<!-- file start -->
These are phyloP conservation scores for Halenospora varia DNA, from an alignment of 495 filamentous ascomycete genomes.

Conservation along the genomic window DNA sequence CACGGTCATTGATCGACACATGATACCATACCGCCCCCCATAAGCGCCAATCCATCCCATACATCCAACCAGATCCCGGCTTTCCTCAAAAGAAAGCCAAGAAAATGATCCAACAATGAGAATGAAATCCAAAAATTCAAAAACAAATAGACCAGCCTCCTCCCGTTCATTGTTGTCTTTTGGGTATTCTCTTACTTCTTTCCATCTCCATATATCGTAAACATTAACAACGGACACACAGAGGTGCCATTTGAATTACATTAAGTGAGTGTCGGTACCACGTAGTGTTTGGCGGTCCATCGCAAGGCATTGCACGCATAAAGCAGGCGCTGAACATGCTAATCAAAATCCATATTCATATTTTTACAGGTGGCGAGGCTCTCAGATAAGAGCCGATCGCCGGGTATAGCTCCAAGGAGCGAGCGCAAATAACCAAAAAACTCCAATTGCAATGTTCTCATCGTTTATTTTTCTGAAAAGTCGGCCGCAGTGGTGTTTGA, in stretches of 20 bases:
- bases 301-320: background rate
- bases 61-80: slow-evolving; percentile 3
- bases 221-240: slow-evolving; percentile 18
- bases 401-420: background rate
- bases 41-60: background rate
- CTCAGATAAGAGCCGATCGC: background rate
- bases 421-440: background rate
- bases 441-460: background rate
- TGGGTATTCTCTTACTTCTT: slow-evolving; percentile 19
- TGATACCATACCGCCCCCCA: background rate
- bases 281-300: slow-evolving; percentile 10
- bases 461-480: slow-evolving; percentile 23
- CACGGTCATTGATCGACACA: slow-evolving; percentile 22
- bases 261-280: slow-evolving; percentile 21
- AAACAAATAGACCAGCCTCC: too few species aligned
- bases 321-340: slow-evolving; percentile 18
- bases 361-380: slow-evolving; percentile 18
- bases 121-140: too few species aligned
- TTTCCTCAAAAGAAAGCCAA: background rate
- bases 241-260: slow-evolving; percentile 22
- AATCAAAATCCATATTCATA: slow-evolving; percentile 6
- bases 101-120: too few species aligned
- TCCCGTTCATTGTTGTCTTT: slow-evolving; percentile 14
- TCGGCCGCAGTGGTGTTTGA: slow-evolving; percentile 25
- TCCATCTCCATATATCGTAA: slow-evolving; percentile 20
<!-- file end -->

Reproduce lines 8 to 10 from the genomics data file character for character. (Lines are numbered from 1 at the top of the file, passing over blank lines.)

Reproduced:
- CTCAGATAAGAGCCGATCGC: background rate
- bases 421-440: background rate
- bases 441-460: background rate